Heather Spence, Marine Biologist
Orchestrating Coastal Marine Ecology Investigation and Outreach

Heather Spence, Marine Biologist

Snapping Shrimp

Did you know that perhaps the loudest sound in shallow waters is made by animals the size of your pinky finger?

Snapping shrimp have claws (which makes them look a bit like baby lobsters), but one claw is much bigger than the other. They shut or ’snap’ their big claw so quickly that it creates a vacuum bubble – the bubble bursts and produces a loud popping sound! (described by Versluis et al, 2000 in journal Science)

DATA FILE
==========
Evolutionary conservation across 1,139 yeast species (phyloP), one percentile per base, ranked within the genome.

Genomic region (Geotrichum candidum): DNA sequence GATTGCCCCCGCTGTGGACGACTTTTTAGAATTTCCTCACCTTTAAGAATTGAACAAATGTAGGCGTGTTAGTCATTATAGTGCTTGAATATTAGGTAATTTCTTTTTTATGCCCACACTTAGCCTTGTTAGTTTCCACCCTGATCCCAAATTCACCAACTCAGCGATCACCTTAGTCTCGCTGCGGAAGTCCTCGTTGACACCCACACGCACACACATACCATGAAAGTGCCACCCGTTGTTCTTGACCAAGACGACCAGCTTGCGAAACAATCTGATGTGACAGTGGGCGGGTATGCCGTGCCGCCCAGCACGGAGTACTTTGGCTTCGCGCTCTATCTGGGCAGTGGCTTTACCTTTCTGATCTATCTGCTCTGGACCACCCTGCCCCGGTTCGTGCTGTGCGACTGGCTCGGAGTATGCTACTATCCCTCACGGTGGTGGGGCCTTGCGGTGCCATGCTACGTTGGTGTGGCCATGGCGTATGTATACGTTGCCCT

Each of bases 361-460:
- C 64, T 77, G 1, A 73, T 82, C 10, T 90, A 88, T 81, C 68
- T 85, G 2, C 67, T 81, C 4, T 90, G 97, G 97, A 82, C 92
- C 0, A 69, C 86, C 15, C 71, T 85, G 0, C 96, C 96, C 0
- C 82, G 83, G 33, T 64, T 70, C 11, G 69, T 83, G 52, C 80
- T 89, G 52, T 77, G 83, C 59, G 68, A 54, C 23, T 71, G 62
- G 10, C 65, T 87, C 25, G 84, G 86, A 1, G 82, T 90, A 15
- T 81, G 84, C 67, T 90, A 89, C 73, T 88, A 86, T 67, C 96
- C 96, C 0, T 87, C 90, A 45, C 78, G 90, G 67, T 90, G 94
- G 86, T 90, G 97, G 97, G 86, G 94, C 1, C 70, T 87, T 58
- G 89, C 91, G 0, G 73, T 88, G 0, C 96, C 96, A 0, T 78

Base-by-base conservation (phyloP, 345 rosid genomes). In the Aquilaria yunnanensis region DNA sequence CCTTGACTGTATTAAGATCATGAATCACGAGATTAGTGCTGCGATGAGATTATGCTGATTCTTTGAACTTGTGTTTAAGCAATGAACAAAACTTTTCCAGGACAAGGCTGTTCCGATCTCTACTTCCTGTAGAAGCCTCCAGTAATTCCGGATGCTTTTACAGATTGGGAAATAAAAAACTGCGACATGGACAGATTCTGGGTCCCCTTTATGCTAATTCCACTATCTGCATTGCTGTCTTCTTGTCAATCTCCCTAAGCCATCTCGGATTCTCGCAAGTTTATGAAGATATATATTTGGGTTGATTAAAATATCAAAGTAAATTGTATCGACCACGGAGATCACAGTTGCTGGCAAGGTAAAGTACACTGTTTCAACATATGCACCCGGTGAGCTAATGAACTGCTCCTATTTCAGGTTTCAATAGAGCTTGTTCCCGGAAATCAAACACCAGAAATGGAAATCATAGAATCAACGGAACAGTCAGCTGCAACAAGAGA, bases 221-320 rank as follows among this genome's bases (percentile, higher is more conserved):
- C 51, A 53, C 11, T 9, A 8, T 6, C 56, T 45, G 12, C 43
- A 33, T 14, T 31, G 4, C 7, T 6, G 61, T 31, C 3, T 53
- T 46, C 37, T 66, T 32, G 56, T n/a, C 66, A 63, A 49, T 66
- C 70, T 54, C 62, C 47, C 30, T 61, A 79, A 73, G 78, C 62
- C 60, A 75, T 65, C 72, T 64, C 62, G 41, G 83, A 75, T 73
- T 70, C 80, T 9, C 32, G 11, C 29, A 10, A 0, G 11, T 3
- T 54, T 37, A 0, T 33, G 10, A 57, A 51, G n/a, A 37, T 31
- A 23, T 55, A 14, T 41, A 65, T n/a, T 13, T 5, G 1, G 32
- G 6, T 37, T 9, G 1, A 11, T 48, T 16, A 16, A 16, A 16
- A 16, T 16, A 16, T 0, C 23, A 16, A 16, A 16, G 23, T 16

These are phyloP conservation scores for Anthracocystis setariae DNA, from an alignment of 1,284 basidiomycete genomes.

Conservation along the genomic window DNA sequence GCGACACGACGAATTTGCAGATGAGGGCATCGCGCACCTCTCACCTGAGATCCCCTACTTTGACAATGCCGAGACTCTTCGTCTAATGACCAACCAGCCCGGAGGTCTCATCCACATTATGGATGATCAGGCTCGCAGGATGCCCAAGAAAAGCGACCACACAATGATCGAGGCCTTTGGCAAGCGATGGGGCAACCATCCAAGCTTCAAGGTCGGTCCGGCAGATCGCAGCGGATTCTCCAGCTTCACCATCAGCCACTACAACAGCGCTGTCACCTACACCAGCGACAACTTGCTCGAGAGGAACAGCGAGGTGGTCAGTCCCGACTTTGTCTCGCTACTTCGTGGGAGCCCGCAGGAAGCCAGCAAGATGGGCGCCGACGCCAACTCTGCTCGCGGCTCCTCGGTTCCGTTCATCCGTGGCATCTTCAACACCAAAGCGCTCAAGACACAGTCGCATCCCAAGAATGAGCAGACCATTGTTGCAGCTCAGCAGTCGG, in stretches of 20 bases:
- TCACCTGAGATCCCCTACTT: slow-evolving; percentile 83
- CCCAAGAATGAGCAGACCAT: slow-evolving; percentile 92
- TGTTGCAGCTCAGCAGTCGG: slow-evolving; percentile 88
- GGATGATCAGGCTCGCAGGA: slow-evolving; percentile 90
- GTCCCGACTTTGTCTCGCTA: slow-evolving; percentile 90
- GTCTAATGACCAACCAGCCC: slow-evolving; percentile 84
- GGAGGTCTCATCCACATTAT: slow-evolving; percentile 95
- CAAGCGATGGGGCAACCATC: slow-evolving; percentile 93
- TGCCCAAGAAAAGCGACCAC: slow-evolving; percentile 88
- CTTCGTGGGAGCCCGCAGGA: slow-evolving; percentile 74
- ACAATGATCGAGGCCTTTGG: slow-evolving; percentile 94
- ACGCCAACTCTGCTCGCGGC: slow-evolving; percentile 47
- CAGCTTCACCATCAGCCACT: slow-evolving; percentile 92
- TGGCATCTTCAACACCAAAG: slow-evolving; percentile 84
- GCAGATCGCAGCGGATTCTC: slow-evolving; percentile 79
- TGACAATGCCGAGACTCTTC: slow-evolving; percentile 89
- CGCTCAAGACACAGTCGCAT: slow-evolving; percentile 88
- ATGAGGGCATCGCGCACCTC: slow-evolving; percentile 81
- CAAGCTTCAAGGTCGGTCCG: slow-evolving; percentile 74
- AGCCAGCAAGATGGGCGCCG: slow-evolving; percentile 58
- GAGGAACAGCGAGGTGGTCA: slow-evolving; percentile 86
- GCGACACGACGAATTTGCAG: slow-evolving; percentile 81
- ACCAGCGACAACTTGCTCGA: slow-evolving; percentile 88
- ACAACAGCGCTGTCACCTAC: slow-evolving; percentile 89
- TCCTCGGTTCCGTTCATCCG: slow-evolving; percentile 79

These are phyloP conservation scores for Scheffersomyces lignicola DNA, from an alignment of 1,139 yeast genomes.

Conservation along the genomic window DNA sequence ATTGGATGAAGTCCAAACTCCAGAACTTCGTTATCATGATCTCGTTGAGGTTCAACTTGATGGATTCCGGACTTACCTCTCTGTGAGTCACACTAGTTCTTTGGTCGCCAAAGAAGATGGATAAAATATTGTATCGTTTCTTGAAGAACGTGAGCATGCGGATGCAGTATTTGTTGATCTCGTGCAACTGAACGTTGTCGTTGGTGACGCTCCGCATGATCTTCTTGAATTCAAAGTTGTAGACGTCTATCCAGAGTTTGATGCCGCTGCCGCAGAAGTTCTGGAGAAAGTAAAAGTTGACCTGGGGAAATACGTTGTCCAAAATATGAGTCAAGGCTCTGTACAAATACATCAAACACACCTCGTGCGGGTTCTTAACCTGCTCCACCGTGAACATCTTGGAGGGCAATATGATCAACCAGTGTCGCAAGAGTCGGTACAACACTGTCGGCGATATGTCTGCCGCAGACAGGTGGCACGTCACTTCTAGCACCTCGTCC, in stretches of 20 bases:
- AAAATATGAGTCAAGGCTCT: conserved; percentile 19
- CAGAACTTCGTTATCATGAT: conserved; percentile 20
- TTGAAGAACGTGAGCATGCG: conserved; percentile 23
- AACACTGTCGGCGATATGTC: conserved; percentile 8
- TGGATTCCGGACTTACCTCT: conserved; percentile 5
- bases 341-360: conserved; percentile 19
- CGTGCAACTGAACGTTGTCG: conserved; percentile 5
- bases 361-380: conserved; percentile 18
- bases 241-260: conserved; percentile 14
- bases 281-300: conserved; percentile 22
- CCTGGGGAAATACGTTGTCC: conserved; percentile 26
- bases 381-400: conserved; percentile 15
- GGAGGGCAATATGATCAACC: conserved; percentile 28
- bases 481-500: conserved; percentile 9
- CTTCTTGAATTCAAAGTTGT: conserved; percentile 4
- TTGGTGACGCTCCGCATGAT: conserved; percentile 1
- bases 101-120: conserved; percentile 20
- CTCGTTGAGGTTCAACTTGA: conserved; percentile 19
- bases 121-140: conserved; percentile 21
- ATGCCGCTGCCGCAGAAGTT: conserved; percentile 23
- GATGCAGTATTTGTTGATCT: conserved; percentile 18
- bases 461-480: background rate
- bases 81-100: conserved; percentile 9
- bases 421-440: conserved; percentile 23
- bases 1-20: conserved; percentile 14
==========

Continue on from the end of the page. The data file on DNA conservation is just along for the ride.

Next time you’re walking on a beach or a pier listen for their distinctive crackling sound!

Snapping shrimp are fascinating organisms for study, including their behavior (some species are eusocial!), morphology and snap acoustics, development, and the effect of their sounds on other organisms (e.g. attracting juvenile fish and lobsters to reefs).

Links to related topics in this site:

Photos of Snapping shrimp in Puerto Morelos

Snapping Shrimp Publication (Spence and Knowlton, 2008)

Publication on coastal bioacoustics in Soundscape (Spence, 2008)

Blog post on Coral Reef Acoustics

Cannery Row Snapping Shrimp Reference

Blog posts related to sound, noise and music


Photo credit: Hitamar Munoz

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